"Later, knowing that everything had now been finished, and so that Scripture would be fulfilled, Jesus said, 'I am thirsty.' 29 A jar of wine vinegar was there, so they soaked a sponge in it, put the sponge on a stalk of the hyssop plant, and lifted it to Jesus’ lips." John 19:28–29


If the human being is made in such a way that he thirsts for God (even when he does not know that is what is driving his thirst and why no earthly thing ever satisfies him), Jesus reveals the shocking truth that God in the flesh also thirsts for us. He desires our salvation. And it is as He knows that this salvation is now finished, that He cries out “I thirst.”


Every human being knows what it is to thirst. Thirst is our common experience. It happens when a person has been working hard out in the sun, or after a long night’s sleep, or when a person wakes from surgery, or when we die. We long for the touch of some liquid, usually water, to relieve the dryness of our mouths and to still the restlessness of our bodies.


This is the first and only word of the cross that deals with the physical pain our Lord endured. Long before it happened, the Psalmist had prophesied of this moment in Psalm 69:20–21: “I looked for pity, but there was none, and for comforters, but I found none. They gave me poison for food, and for my thirst they gave me sour wine to drink.” As the only good One is dying, this is all we find to offer Him: vinegar to assuage His thirst!


But His thirst is deeper than the body. He thirsts above all for the salvation of His people. This thirst He is now satisfying as He offers up Himself a sweet smelling sacrifice and aroma to His heavenly Father. His thirst will be quenched when, “Out of the anguish of his soul He shall see and be satisfied” (Isaiah 53:11).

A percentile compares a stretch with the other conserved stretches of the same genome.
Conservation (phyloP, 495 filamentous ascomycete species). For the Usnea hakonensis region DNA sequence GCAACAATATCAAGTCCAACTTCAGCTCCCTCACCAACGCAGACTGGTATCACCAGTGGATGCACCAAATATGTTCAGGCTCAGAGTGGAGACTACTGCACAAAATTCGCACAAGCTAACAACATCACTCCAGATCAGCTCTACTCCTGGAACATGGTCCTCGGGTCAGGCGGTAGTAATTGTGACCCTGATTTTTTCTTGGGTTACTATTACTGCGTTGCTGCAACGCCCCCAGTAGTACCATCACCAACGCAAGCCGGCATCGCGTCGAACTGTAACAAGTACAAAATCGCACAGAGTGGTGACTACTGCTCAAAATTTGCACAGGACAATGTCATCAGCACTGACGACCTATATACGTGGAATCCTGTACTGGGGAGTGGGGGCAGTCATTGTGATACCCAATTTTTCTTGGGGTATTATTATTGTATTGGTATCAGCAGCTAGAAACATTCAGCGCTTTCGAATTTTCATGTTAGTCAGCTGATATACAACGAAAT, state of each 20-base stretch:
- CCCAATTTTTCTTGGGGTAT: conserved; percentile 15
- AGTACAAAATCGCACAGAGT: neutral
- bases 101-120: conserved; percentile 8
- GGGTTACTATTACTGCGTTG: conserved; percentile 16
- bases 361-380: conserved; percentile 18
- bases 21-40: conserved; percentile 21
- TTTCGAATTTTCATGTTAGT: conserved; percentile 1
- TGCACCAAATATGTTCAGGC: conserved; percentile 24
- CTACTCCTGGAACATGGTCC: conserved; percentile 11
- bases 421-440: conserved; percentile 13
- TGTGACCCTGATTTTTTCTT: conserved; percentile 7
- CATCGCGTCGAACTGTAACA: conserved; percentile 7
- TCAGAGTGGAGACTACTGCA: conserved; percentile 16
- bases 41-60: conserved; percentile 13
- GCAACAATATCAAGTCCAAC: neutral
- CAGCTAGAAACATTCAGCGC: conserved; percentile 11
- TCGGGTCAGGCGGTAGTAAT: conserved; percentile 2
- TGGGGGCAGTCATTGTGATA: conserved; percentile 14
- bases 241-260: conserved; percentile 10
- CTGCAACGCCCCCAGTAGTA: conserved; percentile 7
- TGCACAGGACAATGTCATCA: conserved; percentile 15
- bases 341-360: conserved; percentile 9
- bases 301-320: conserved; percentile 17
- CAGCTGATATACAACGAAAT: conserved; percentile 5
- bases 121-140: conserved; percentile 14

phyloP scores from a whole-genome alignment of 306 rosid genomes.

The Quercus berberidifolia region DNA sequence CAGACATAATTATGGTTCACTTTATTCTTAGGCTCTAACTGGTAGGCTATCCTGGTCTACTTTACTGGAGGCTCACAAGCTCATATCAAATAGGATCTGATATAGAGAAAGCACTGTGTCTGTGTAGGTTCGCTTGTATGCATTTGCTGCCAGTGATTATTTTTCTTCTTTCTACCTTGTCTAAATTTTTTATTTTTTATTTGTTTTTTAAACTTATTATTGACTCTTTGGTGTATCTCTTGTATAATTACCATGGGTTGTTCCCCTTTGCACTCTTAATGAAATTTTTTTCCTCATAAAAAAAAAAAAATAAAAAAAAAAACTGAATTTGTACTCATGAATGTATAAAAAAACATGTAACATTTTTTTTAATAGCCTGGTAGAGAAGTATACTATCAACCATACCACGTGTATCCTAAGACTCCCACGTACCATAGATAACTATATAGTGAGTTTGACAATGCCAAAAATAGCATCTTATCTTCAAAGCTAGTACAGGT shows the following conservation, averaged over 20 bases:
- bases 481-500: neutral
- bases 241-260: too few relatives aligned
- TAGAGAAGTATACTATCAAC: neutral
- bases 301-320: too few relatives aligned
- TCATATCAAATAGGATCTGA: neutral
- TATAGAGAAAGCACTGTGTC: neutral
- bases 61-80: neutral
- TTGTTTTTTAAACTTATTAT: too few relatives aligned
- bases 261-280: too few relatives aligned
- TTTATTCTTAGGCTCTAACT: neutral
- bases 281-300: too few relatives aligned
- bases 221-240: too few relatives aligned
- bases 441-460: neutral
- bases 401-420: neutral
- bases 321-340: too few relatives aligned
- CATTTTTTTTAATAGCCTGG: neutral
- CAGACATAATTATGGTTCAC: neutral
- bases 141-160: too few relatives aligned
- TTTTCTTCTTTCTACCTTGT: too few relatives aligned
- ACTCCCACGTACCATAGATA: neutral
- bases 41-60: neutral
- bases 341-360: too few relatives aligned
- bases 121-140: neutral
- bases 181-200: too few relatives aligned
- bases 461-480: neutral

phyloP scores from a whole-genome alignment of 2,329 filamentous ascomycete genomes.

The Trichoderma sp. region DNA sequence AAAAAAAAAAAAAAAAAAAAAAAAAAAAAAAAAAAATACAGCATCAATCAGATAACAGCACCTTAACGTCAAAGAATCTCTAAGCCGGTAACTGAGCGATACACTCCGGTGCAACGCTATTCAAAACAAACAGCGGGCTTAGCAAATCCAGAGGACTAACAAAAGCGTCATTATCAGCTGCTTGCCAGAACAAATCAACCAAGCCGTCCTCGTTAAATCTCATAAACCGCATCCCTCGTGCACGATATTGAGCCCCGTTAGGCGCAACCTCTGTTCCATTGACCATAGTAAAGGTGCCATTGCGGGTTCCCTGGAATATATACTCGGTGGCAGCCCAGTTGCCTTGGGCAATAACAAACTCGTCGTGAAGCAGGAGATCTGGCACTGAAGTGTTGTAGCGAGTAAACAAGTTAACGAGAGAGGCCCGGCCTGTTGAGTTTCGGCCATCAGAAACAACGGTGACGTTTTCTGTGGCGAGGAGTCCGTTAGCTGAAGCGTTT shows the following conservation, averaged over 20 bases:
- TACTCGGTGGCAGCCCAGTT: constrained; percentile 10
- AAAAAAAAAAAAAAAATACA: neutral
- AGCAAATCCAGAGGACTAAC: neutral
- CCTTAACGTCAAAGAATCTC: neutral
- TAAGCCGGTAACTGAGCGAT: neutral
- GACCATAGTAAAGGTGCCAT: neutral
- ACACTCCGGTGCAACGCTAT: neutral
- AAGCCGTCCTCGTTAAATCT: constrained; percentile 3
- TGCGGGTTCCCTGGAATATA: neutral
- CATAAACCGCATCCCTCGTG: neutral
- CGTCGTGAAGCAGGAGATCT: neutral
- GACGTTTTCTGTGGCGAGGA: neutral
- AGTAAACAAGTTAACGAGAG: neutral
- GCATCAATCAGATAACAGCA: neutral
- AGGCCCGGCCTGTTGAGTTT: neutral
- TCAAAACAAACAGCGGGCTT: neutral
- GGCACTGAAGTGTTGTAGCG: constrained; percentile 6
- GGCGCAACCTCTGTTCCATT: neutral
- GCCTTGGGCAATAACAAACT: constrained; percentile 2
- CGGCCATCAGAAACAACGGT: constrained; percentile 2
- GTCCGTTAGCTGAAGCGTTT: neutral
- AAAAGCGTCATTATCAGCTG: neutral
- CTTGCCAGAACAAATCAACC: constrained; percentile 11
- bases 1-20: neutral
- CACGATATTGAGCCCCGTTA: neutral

Thirst is a common human experience. Even more than hunger for food, thirst for water or other liquid is a basic for sustaining our earthly life. But in the Scriptures, thirst is also used as a metaphor for our need for God—we cannot live without Him any more than we can live without liquids. “My soul thirsts for God, for the living God” the Psalmist cries out (Psalm 42:2). Only He can quench the thirst of our spirits with His living water—that is, with His Spirit—and it was to provide us this living water that Christ Himself thirsts upon the cross for our salvation.



*Adapted from CPH’s “Words of Life from the Cross” Lenten Resource

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March 28, 2018, 9:54 AM


“Eli, Eli, lema sabachthani?” that is, “My God, My God, why have You forsaken Me?” 



36 "Then Jesus went with his disciples to a place called Gethsemane, and he said to them, 'Sit here while I go over there and pray.' 37 He took Peter and the two sons of Zebedee along with him, and he began to be sorrowful and troubled. 38 Then he said to them, 'My soul is overwhelmed with sorrow to the point of death. Stay here and keep watch with me.'

39 "Going a little farther, he fell with his face to the ground and prayed, 'My Father, if it is possible, may this cup be taken from me. Yet not as I will, but as you will.'

40 "Then he returned to his disciples and found them sleeping. “Couldn’t you men keep watch with me for one hour?” he asked Peter. 41 'Watch and pray so that you will not fall into temptation. The spirit is willing, but the flesh is weak.'

42 "He went away a second time and prayed, 'My Father, if it is not possible for this cup to be taken away unless I drink it, may your will be done.'

43 "When he came back, he again found them sleeping, because their eyes were heavy. 44 So he left them and went away once more and prayed the third time, saying the same thing.

45 "Then he returned to the disciples and said to them, 'Are you still sleeping and resting? Look, the hour has come, and the Son of Man is delivered into the hands of sinners. 46 Rise! Let us go! Here comes my betrayer!'" Matt. 26:36–46